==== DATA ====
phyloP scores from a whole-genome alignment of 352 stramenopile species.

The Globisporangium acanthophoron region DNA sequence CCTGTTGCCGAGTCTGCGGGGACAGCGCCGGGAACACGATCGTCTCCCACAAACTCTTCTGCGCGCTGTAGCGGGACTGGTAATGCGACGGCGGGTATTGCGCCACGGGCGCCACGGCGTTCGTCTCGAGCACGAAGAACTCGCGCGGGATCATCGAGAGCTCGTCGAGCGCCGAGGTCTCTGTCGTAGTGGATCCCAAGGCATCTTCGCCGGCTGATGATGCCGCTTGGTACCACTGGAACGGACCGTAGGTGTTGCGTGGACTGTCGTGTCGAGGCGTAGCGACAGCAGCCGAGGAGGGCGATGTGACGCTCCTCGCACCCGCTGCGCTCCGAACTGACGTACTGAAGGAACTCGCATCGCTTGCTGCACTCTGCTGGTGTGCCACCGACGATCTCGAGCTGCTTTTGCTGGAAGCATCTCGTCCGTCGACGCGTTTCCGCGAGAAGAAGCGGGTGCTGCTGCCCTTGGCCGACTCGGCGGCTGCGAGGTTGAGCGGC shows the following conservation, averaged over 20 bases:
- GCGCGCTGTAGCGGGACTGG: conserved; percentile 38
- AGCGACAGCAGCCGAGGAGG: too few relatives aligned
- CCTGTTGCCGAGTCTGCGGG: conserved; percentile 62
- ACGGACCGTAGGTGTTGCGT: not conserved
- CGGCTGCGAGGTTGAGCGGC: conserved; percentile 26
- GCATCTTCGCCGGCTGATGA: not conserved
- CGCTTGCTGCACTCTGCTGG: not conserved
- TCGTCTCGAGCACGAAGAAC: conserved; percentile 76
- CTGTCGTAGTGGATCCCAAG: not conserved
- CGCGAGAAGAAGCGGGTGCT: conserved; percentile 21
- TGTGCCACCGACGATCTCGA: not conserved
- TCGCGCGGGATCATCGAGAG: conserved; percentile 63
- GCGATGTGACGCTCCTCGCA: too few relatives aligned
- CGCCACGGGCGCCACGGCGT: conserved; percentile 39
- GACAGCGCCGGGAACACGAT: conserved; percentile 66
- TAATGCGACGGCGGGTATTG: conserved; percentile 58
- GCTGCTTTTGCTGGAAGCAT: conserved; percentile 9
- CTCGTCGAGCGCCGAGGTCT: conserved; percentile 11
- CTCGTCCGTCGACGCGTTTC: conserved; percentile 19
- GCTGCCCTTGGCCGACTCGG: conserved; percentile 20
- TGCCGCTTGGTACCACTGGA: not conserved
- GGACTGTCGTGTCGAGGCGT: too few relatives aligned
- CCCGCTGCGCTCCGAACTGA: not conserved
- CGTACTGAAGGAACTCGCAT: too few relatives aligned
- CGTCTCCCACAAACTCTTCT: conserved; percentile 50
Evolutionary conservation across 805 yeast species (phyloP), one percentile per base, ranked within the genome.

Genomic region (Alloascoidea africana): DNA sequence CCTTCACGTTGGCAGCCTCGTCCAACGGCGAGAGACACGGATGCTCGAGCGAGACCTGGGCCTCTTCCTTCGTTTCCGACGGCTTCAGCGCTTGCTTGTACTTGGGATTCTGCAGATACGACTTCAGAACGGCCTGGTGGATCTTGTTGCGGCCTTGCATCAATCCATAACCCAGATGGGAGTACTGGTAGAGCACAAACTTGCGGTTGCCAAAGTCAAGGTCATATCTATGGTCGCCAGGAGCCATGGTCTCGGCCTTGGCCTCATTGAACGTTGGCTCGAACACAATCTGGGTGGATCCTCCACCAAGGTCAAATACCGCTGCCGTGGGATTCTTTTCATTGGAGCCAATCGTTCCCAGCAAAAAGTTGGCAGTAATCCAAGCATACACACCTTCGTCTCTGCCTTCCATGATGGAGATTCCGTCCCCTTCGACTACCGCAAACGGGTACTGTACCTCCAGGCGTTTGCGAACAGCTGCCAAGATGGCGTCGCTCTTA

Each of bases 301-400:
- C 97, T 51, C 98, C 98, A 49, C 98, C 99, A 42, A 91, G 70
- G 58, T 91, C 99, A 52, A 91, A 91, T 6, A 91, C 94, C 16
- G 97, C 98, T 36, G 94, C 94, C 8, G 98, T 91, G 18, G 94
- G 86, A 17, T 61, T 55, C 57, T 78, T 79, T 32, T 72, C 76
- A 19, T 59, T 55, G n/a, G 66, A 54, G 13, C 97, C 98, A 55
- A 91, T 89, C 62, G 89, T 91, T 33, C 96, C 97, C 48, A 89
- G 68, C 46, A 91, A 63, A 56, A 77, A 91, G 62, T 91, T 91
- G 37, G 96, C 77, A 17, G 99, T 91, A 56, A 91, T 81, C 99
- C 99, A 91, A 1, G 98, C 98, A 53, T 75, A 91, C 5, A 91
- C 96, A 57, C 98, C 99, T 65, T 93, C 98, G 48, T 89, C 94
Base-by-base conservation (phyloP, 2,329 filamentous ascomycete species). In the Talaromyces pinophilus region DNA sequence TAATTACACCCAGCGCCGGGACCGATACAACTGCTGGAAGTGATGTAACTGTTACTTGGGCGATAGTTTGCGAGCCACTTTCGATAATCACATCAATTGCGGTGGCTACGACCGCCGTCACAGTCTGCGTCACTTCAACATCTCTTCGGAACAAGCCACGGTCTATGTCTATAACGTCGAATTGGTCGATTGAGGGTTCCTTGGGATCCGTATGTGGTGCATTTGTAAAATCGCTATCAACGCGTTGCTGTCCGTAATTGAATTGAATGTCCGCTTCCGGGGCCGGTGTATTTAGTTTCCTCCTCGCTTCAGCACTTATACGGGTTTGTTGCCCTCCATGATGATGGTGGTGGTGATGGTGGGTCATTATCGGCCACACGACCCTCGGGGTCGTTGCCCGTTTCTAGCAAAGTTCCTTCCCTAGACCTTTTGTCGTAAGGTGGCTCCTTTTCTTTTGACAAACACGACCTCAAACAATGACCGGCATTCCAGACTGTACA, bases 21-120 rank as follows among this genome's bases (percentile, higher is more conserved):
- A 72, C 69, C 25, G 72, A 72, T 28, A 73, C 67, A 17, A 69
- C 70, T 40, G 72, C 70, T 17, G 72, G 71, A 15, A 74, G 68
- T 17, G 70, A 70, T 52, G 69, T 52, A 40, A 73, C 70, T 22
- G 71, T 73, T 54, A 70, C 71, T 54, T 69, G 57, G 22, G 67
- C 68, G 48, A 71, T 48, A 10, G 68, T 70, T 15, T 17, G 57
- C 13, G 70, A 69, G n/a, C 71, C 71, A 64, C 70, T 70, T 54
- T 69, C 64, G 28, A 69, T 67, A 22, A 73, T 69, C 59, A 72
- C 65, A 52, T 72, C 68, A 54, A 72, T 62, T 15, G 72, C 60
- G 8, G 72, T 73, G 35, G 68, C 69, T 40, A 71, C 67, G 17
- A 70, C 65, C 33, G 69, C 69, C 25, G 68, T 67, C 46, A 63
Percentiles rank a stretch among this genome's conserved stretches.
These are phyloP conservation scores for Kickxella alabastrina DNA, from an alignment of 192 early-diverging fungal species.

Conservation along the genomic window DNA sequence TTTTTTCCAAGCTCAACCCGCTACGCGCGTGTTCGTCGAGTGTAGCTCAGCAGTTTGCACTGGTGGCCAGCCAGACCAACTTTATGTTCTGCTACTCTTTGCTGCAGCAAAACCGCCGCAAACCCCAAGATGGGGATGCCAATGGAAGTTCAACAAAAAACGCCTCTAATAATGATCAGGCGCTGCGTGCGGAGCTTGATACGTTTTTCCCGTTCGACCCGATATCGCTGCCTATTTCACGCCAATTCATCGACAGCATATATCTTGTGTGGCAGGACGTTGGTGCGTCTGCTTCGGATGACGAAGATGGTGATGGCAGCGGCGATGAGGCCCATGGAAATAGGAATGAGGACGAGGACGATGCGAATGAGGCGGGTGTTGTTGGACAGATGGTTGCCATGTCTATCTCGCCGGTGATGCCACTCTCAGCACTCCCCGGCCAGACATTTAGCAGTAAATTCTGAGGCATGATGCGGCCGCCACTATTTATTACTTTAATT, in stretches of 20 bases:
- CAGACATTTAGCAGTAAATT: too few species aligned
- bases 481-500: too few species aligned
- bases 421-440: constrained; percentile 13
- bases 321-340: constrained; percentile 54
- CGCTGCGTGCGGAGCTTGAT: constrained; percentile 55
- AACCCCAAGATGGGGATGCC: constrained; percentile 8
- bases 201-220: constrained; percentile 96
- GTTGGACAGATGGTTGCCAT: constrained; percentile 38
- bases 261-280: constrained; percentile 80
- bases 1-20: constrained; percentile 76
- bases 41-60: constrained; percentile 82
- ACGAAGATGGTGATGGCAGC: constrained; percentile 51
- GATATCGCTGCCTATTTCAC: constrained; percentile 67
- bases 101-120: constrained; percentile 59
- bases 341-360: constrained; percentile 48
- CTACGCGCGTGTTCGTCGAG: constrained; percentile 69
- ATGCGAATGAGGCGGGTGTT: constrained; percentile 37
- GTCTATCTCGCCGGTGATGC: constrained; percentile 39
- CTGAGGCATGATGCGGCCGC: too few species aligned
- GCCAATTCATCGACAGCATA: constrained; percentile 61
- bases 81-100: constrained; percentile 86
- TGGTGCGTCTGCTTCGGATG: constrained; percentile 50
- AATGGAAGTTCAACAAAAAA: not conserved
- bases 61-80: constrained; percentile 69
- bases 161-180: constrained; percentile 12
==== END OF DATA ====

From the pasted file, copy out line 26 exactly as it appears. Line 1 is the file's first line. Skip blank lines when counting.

- CGTACTGAAGGAACTCGCAT: too few relatives aligned